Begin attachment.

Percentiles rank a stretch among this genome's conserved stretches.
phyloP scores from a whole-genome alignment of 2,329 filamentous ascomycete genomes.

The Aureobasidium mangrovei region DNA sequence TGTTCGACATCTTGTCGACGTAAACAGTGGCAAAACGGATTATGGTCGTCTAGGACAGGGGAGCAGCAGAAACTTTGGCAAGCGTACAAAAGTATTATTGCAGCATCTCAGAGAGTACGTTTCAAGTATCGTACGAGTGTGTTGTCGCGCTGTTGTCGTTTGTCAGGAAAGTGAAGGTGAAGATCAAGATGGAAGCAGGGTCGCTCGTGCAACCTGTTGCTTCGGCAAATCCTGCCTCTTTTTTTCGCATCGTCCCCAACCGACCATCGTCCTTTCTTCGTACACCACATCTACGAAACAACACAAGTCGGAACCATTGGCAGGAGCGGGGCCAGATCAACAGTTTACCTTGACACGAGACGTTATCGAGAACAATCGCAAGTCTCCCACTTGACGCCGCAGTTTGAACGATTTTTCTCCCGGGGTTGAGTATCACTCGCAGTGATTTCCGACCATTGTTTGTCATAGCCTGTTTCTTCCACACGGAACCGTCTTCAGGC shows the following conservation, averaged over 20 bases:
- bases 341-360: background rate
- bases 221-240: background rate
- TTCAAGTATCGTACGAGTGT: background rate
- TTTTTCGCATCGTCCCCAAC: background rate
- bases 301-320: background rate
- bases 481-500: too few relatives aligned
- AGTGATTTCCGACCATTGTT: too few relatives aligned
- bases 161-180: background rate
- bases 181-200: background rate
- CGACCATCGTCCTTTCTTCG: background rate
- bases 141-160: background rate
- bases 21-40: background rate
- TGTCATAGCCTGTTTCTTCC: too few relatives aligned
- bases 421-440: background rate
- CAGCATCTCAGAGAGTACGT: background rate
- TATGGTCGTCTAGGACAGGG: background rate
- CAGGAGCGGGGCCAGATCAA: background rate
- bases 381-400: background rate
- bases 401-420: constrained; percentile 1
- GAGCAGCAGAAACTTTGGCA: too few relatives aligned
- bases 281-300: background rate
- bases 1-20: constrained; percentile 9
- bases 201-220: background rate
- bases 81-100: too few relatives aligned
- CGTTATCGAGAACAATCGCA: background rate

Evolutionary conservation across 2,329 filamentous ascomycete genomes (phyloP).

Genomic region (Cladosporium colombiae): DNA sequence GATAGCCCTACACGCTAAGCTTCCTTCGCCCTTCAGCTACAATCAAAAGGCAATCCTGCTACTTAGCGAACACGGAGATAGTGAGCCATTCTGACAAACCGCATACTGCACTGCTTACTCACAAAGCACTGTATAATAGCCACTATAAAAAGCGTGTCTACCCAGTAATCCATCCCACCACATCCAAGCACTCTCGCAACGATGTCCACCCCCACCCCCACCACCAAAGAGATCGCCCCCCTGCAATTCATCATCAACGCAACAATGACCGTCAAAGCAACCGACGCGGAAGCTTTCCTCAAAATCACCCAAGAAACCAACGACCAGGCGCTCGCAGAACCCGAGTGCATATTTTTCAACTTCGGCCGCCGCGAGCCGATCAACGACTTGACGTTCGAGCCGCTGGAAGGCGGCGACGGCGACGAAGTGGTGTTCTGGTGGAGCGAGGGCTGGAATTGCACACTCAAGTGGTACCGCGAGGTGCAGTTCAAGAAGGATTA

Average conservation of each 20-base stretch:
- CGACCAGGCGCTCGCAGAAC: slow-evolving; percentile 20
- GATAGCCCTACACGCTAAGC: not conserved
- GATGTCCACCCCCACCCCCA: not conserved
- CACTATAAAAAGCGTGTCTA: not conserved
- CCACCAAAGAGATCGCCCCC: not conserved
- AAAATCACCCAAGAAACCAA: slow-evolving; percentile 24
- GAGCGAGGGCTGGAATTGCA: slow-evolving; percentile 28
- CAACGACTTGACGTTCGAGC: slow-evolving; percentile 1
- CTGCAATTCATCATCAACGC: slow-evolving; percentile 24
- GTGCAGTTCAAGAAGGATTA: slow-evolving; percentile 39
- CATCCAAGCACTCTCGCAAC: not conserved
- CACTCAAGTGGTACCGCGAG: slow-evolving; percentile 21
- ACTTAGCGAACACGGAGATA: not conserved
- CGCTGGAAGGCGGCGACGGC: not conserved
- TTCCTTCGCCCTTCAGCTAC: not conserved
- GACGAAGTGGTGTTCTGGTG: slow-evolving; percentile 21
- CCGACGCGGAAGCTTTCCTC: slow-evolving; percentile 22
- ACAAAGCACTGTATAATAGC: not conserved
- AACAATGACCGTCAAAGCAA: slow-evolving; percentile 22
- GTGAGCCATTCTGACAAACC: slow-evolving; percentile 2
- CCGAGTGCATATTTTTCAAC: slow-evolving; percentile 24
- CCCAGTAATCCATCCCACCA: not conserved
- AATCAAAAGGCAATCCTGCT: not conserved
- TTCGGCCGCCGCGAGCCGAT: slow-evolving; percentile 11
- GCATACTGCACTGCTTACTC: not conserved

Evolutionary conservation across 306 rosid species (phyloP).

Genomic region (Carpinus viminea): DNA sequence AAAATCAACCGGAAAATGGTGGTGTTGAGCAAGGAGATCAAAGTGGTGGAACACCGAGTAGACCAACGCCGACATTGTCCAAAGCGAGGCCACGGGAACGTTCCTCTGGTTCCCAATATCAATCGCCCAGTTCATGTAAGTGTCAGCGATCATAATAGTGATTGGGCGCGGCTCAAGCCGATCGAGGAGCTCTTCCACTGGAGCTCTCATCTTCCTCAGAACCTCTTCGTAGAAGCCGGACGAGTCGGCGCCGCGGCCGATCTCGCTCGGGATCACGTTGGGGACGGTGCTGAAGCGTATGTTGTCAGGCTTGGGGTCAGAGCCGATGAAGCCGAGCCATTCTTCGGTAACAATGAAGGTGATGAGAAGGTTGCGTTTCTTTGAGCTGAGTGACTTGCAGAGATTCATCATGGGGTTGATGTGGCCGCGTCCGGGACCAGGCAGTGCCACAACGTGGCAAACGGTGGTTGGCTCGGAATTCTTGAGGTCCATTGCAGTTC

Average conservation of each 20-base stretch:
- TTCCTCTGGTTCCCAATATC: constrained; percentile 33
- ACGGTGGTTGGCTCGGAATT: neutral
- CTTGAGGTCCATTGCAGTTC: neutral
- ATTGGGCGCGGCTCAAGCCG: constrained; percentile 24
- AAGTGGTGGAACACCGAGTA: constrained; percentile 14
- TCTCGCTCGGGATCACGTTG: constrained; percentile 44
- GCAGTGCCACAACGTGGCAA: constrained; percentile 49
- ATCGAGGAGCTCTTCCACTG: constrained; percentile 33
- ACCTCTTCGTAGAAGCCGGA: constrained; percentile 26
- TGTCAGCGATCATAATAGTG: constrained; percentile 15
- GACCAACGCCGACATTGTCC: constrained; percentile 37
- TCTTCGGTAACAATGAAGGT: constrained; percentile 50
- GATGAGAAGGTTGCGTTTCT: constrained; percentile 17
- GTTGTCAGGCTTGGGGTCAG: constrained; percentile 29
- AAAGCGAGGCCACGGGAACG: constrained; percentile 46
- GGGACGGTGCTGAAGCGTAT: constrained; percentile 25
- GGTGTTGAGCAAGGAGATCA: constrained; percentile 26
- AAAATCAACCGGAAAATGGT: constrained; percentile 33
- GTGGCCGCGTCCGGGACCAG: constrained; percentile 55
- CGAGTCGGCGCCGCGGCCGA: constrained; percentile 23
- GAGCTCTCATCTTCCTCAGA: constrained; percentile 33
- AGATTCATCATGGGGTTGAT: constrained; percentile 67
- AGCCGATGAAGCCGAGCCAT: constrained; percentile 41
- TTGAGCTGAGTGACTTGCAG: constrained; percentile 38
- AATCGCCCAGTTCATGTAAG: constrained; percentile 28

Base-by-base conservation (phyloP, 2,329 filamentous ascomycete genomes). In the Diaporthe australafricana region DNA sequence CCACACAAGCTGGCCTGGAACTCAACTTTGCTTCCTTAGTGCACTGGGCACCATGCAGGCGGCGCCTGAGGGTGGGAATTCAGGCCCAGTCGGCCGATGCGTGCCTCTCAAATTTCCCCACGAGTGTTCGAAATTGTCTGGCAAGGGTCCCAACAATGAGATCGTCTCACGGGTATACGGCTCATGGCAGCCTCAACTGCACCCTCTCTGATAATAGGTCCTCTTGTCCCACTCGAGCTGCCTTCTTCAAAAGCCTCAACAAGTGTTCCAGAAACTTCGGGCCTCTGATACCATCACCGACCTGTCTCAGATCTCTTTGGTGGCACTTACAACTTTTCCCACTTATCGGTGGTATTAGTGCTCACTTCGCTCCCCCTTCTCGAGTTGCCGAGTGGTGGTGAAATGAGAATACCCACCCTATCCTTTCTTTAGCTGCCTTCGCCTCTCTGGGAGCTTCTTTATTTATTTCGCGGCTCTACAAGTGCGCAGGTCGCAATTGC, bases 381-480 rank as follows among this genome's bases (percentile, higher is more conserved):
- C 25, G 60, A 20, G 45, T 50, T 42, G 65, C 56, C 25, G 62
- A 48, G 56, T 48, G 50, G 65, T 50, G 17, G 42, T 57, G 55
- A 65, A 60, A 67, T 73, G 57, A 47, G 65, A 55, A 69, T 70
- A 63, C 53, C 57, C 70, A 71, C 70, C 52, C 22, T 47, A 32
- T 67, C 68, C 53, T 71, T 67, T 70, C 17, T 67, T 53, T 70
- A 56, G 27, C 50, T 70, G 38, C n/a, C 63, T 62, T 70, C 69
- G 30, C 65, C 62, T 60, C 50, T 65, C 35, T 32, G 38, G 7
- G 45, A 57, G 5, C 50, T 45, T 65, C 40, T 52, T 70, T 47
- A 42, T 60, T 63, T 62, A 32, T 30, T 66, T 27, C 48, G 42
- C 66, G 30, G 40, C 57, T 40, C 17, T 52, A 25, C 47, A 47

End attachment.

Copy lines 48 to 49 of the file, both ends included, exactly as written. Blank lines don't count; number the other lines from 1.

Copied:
- CCGACGCGGAAGCTTTCCTC: slow-evolving; percentile 22
- ACAAAGCACTGTATAATAGC: not conserved